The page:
When an actor of Plummer’s stature dies, it marks not simply the loss of a singular talent but the severing of a connection to an august tradition. The status of the classical actor, once regarded as the pinnacle of the field, has diminished as screens have expanded their monopoly on drama.

Great acting is judged today through close-ups that younger audiences are more inclined to view as clips on their pocket devices. The Method, in all its many manifestations, has won the cultural battle. Actors, training for the camera, are worried more about inner truth than polished technique. The road to psychological realism is presumed to cut through personal history.

Stella Adler, one of the great acting teachers of the 20th century, knew this was not just misguided but a misreading of Stanislavski, the source of the Method’s approach. Imagination is what must be mined, not childhood trauma. One should rise to meet the great dramatic characters, not bring them down to our petty level. Experience for an actor is invaluable, but it mustn’t function as a restraint. There are more things in heaven and Earth than are dreamt of in our limited biographies.

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Plummer arrived at this understanding the old-fashioned way, through working in the theater. By the time he made his debut at the Stratford Shakespeare Festival in 1956, he had already amassed an extensive résumé of stage credits. He hungered for more, realizing that in cycling through the Shakespearean gamut he was refining skills, expanding his range and, most important, amplifying his soul.

His devotion to literature in all forms was part of his commitment to his craft. At the end of “A Word or Two,” he preached from the gospel that had redeemed him: “We must implore, beseech, entice, cajole, persuade, induce the children to read everything of value, of beauty, while they’re young or what’s a heaven for?”


The reading actor isn’t a thing of the past, but the value of a refined literary sensibility is less celebrated today than social media savvy. Plummer’s death compels us to reflect on the way the highest reaches of poetry and prose can endow an actor with a touch of immortality.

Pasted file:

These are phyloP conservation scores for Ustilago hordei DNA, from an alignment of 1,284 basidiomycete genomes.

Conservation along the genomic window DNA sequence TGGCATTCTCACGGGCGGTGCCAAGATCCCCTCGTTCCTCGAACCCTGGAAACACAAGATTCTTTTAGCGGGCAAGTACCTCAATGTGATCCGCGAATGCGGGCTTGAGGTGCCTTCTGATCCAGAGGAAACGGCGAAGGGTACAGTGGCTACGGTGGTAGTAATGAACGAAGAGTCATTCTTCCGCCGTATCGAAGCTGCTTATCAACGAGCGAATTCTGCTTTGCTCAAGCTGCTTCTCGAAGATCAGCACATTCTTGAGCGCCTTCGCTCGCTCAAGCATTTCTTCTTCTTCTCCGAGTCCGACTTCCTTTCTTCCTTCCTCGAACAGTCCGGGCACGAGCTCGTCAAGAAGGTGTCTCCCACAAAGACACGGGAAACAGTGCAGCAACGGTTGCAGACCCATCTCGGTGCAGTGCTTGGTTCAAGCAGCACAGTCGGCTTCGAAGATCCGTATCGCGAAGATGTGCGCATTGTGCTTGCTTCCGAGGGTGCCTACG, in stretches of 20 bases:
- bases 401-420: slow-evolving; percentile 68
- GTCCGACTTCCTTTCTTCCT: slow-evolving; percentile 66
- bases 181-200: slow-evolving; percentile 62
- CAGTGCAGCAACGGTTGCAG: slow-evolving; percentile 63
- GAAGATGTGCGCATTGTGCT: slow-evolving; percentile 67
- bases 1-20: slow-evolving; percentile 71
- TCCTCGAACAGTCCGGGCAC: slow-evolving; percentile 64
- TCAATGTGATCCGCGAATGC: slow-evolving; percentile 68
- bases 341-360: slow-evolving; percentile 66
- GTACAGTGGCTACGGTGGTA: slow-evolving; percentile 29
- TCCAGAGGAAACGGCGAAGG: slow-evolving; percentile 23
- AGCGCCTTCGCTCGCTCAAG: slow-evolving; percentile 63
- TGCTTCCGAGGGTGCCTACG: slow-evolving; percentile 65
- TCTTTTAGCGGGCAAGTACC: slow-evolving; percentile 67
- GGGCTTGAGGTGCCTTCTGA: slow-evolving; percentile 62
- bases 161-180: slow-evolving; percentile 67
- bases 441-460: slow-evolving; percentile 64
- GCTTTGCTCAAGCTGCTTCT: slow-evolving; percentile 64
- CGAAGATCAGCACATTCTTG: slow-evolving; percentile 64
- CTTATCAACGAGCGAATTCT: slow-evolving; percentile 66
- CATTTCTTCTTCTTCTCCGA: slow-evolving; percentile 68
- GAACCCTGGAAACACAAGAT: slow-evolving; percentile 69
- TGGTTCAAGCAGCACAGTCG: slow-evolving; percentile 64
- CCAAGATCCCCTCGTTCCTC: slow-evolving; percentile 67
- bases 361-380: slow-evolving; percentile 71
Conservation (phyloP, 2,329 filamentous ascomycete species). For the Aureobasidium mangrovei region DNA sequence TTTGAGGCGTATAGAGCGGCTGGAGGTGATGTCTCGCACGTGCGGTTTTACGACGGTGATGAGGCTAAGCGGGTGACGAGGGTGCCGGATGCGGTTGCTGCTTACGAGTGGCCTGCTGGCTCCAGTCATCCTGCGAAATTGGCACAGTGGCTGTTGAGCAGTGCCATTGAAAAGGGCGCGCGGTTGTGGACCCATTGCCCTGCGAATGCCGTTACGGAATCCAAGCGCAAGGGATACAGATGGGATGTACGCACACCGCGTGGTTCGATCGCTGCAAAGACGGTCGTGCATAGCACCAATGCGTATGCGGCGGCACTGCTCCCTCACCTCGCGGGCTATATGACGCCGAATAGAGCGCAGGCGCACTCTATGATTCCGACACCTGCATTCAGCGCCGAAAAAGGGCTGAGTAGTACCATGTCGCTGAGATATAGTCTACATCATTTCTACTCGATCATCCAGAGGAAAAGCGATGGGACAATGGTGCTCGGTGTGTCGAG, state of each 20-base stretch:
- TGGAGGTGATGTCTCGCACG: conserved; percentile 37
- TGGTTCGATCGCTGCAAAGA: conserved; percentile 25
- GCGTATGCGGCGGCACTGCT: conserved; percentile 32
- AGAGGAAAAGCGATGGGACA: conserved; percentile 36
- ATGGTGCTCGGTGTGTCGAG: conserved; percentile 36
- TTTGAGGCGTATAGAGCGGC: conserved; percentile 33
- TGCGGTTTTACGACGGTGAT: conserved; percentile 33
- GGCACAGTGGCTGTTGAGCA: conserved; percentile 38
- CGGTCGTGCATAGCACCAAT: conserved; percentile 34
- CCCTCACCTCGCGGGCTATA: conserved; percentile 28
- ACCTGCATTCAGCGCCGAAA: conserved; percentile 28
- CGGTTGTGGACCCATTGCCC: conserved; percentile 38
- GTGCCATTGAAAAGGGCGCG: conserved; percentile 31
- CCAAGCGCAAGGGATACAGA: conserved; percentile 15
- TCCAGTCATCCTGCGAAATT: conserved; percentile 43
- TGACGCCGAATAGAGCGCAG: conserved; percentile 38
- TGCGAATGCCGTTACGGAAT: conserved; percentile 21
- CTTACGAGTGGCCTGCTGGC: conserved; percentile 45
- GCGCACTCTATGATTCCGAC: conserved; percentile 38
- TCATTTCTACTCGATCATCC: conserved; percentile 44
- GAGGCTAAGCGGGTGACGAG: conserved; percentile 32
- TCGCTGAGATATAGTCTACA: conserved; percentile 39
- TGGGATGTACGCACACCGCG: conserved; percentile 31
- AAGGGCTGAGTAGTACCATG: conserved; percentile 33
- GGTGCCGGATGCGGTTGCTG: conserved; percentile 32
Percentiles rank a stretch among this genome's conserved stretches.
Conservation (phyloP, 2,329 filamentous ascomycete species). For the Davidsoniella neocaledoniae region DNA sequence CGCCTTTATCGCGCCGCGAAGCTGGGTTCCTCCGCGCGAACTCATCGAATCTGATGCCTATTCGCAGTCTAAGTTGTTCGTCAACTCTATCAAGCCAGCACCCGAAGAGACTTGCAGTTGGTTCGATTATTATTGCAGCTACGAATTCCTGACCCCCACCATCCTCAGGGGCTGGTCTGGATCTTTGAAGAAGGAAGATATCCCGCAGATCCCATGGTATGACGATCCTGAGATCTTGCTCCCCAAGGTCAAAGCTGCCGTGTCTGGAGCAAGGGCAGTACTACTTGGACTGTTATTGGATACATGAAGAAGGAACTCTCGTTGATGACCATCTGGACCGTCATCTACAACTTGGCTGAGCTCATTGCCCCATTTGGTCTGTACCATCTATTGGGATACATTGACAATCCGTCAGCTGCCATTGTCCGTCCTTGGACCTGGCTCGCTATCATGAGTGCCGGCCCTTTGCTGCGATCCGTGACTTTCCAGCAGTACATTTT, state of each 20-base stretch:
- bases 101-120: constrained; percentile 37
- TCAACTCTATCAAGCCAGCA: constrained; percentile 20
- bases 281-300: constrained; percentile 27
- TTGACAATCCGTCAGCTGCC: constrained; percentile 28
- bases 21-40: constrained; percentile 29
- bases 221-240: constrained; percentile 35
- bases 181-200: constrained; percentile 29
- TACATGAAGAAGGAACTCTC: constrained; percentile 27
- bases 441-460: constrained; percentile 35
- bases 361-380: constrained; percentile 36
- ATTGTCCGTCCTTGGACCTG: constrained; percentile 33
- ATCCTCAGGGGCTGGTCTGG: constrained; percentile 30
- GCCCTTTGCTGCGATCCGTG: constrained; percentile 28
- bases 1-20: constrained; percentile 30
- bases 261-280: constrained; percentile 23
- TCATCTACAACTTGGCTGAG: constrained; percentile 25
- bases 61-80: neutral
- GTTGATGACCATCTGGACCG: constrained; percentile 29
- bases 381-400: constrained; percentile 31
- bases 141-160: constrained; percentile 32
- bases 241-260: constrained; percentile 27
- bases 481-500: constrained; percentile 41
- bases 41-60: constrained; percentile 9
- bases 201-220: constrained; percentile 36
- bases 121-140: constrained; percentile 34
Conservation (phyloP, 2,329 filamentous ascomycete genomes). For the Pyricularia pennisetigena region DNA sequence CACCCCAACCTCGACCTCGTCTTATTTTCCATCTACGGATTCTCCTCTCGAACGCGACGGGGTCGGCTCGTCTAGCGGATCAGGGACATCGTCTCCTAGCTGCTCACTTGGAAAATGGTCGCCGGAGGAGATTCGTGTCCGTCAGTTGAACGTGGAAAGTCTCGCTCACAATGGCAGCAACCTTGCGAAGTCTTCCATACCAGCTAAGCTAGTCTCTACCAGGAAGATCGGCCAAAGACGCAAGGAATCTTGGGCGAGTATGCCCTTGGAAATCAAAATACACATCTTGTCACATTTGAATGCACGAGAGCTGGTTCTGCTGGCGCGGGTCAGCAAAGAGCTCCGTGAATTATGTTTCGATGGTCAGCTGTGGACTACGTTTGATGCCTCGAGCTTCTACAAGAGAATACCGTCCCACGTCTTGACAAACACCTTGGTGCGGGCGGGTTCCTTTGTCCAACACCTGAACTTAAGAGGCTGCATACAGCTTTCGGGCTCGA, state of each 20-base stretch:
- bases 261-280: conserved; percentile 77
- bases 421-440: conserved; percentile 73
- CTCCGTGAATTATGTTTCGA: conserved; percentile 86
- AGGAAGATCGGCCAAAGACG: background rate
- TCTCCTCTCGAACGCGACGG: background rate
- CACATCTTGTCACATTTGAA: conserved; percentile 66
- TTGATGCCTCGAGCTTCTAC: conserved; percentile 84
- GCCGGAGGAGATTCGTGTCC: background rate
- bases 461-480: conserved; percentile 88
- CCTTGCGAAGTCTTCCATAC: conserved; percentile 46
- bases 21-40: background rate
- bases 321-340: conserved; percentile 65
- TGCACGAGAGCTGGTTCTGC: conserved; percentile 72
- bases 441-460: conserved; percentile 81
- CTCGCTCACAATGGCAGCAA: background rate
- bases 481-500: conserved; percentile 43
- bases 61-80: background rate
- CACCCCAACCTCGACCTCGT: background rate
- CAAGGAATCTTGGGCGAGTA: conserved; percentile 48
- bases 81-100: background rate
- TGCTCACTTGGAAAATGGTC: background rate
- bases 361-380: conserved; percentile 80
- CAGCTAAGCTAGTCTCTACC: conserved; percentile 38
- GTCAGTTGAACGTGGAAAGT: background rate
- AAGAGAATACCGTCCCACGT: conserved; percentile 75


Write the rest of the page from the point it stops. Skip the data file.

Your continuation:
Hal Holbrook, who died in January, is another example of a performer who hitched his wagon to a literary genius and discovered that he could fly to the stars. For Holbrook, it was the wit and wisdom of Mark Twain that opened boundless vistas. Donning a white suit and wielding a cigar, he learned from the master he was embodying. Night after night, in front of audiences of varying disposition, he sharpened his timing and honed his instincts not just for his traveling show but for all his subsequent work on stage and screen.

Shakespeare was Plummer’s tutor, and by the time I saw him in Jonathan Miller’s production of “King Lear” at Lincoln Center, he was a master of his craft. On balance, he was probably the finest Lear of my theatergoing career. Paul Scofield gets the nod on film and Laurence Olivier on TV, but in terms of my stage Lears it comes down to two, Ian Holm and Plummer.

Plummer’s Lear may not have been as naturally irascible as Holm’s, but he brought Lear’s seniority to dribbling life. His Lear was a “foolish fond old man,” shot through with belated regrets. Capricious, volatile, egomaniacal and, yes, stagy, he was in the end culpably human. When he howled, the heavens cracked. And when he asked Cordelia for her blessing, we wept.

Artifice and naturalism were virtuosically fused in his performance. Magnificent literature — the true secret of his trade — showed Plummer the way.